How to Escape the Busy Trap
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I spent most of my life as the "busy" guy.
If anyone asked how I was doing, I would always respond with some variation of "so busy!" or "good, but really busy!"
I was actually busy, but it also became part of my identity—a weird brag I developed to try to signal my value and improve my own self-worth.
I'm willing to bet I'm not alone:
In the last month, how many times have you said some variation of "so busy!" or "good, just busy!" when asked how you're doing?
The number is probably high—probably much higher than you'd like to admit.
It's ok, you're not alone.
While this newsletter community has an extraordinarily diverse breakdown across geographies, ages, occupations, and more, the one common trait is that we are all growth-oriented.
Progress, improvement, and growth give us energy.
That is (mostly) good—it means we are inclined to deploy our resources on activities that compound towards a better future. Great.
Unfortunately, that "mostly" qualifier is very real. Our growth orientation also means that we are predisposed to fall into a trap—the Busy Trap.
In today's piece, I will deconstruct the trap to develop an understanding of why we're all so damn busy, how it's harming our lives, and provide a set of actions and rules to escape its grasp.
Let's dive right in...
Why Are We Busy?
In recent years, it feels as though everyone has gotten really, really busy.
If you're at a cocktail party, you're probably going to hear the word "busy" at least 100 times. Everyone is busy.
It's an interesting trend to observe, especially considering the body of research that is decidedly mixed on whether our actual hours of work and related commitments have increased.
In understanding this problem, I find it makes sense to deconstruct it into two separate parts:
- Why do we SAY we are busy?
- Why do we FEEL we are busy?
It's an important distinction.
Let's start with the former: Why do we say we are busy?
"Flex" or Status Signal
Busy has become the dystopian status symbol of the modern worker.
We have somehow decided that being busy is good, so we take pride in our busyness and wear it as a symbol of our value to society.
If we are busy, it must mean we are extremely valuable and generating prolific output.
Busy is used as a way to protect ourselves from scrutiny in the workforce.
If we constantly say we are busy (or show it), our superiors will never question our work ethic or output, and we will continue on a steady, monotonous upward climb through whatever hierarchy we find ourselves in.
I remember this one fondly. It's a staple in the worlds of finance and consulting.
Ok, so those are two core reasons we say we are busy, but how about the latter: Why do we feel we are busy?
It's no secret that we are living in an era of constant connectedness. Our digital devices are literally attached to our bodies at all times—sending us frantic notifications of the latest breaking news and urgent to-dos.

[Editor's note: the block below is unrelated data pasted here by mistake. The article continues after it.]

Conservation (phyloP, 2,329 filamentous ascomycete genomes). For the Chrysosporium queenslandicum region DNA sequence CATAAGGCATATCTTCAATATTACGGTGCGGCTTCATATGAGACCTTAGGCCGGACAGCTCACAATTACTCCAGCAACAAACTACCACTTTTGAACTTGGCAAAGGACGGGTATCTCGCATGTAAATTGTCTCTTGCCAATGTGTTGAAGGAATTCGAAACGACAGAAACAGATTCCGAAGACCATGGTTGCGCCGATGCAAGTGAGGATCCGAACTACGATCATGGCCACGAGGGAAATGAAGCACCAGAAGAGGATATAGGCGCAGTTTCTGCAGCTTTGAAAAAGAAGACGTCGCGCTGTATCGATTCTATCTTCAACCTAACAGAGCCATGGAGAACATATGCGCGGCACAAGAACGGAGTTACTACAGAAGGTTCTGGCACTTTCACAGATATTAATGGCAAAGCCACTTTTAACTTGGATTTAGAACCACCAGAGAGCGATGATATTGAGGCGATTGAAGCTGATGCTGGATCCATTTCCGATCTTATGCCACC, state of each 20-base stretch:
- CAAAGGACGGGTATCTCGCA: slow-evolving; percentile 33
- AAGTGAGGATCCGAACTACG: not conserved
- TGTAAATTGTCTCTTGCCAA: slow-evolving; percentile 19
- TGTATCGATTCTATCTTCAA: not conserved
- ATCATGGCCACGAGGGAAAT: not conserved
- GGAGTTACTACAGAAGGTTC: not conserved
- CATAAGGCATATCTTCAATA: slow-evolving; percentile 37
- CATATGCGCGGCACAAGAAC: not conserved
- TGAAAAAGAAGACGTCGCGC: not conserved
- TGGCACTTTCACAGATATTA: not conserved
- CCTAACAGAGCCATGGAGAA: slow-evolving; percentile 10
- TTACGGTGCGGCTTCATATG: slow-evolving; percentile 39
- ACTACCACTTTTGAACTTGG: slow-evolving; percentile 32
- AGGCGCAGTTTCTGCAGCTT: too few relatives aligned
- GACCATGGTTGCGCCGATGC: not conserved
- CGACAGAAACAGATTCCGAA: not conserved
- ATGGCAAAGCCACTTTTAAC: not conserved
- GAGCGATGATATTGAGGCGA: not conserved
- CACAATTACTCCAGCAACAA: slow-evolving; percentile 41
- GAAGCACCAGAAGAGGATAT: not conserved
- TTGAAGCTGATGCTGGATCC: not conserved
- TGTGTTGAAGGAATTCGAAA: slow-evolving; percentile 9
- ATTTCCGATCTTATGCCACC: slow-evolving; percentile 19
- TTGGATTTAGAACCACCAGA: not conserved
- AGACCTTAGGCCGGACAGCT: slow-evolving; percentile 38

The COVID-19 pandemic and remote/hybrid work have arguably exacerbated the problem. With no fixed hours to a workday, we are free to remain connected 24/7, and our "bosses" feel we can be reached on that same schedule.
In many ways, connectedness is a paradox:
We're constantly connected, bombarded by notifications and dopamine hits. But while we have more connectedness, we feel less connected. More work, more to-dos, more meetings, more pings—less ownership, less accountability, less connection.
Constant connectedness means we feel busier, but find less meaning in the noise.
Optimization culture told you that unless you are making the most of every second of every day, you're missing out on growth.
I should know: I write A LOT about productivity and optimization. But I also write a lot about distancing yourself from it, finding time for boredom, and scheduling free time into your life.
When we constantly seek to optimize, we fill our time with movement (that may be completely devoid of progress).
Failure of Prioritization
The failure to prioritize is the greatest driver of busyness.
It falls into two categories:
- The Short List: There are rarely more than 2-3 things that truly matter at any point in time. Failure to identify and focus on them means we busy ourselves with everything on our 20 item list.
- Urgent vs. Important: Spending too much time on the urgent draws our attention away from the important.
Now that we've covered why we are so busy, let's briefly discuss the consequences of our perpetual busyness.
The Consequences of Perpetual Busyness
"Beware the barrenness of a busy life." - Socrates
There are a number of negative consequences that stem from living in a perpetual state of busyness.
The handful that I have observed (from my own experience):
- Failure to Progress on the Important: Busyness is a drain on the mind. It saps our creative energy and forces an inefficient allocation of our precious mental resources. You spend time on things that don't matter and miss the things that do. This typically means we move but never progress. We become a rocking horse: always moving, never going anywhere.
- Physical Health: When you feel busy, you give yourself excuses to cut corners. For a lot of people, this means they start missing on the big three of physical health: sleep, exercise, and nutrition. How many times have you used your busyness to justify missing a workout, eating an unhealthy takeout meal, or staying up too late? It's natural, but it's harmful in the long run.
- Mental Health: Feeling busy is a recipe for burnout. I've been there. If you feel overwhelmingly busy for long enough, you eventually break. Perpetual busyness is a huge negative for mental health and wellbeing.